I’ll tell you a story. Yesterday I was playing the slow movement of the piece on the piano and I was in a trance of heaven when the telephone rang. I picked up the telephone and it was a telemarketer talking about buying silver. Instead of making up an excuse to get off the phone, I went on playing. Eventually, he stopped talking and started listening, and he became completely entranced with this music. I then learned he lives in New York and has never been to Carnegie Hall. I told him about the concert and now he and his mother are coming to the performance! Now to me, that is a very beautiful story because when the world is concerned about silver, Beethoven is trying to teach us that it's not about silver, it's about the human heart. This story pleases me more than I can say because now that's two more people that will get to experience it.



What specific examples can audiences expect to hear differently in this upcoming performance? 

There are a few examples audiences can listen out for. Firstly, between the scherzo and trio, there is an accelerando. The Scherzo is already fast at 116. Once you hit the accelerando, however, it gets even faster, so most conductors pull the tempo back to be able to play the trio more slowly. I think they're all wrong, including me, because I used to do it at half tempo. But now, it will be very surprising for people because I will not be pulling the tempo back. This speed has never been heard in Carnegie Hall. Nobody's ever done it.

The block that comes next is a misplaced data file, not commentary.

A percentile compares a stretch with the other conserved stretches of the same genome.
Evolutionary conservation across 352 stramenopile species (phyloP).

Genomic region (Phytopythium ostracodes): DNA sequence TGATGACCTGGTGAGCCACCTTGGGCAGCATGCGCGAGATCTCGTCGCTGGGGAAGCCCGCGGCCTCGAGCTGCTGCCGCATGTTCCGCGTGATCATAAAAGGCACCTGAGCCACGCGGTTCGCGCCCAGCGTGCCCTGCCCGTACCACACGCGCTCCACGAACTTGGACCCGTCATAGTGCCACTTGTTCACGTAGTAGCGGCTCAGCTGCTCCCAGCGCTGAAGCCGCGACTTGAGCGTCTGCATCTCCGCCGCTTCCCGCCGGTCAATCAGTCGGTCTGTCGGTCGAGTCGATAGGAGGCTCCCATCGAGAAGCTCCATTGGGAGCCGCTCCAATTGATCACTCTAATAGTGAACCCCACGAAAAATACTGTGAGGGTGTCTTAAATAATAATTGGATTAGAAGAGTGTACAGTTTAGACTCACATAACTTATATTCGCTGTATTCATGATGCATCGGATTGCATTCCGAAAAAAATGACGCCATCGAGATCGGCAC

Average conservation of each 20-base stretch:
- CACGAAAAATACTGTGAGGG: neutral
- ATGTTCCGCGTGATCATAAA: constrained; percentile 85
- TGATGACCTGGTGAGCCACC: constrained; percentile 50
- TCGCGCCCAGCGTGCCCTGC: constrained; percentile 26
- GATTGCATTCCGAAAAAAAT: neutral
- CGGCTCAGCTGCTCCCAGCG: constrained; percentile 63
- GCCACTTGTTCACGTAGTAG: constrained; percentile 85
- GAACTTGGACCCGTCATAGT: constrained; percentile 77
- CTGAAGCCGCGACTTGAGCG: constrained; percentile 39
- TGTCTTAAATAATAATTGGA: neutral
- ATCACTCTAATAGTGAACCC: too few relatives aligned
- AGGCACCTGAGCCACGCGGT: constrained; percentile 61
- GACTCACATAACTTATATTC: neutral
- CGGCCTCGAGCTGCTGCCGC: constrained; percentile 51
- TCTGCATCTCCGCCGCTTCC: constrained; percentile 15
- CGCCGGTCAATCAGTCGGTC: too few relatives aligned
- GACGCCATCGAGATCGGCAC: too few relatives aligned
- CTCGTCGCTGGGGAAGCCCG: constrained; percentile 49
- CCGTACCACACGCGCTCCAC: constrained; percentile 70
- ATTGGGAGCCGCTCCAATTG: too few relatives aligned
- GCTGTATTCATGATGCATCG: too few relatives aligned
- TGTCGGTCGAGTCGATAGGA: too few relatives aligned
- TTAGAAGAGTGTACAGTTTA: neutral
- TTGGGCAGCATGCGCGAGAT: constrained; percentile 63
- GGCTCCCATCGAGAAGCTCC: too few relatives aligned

There’s another moment in the piece where there’s a fanfare. Every instrument on the stage is playing, except for one, the timpani. It would make sense that the timpani would also be playing, but in Beethoven’s day, he was only working with two timpani that were tuned in such a way that it didn’t fit that moment. So, in our performance, the timpani will get to play the whole phrase!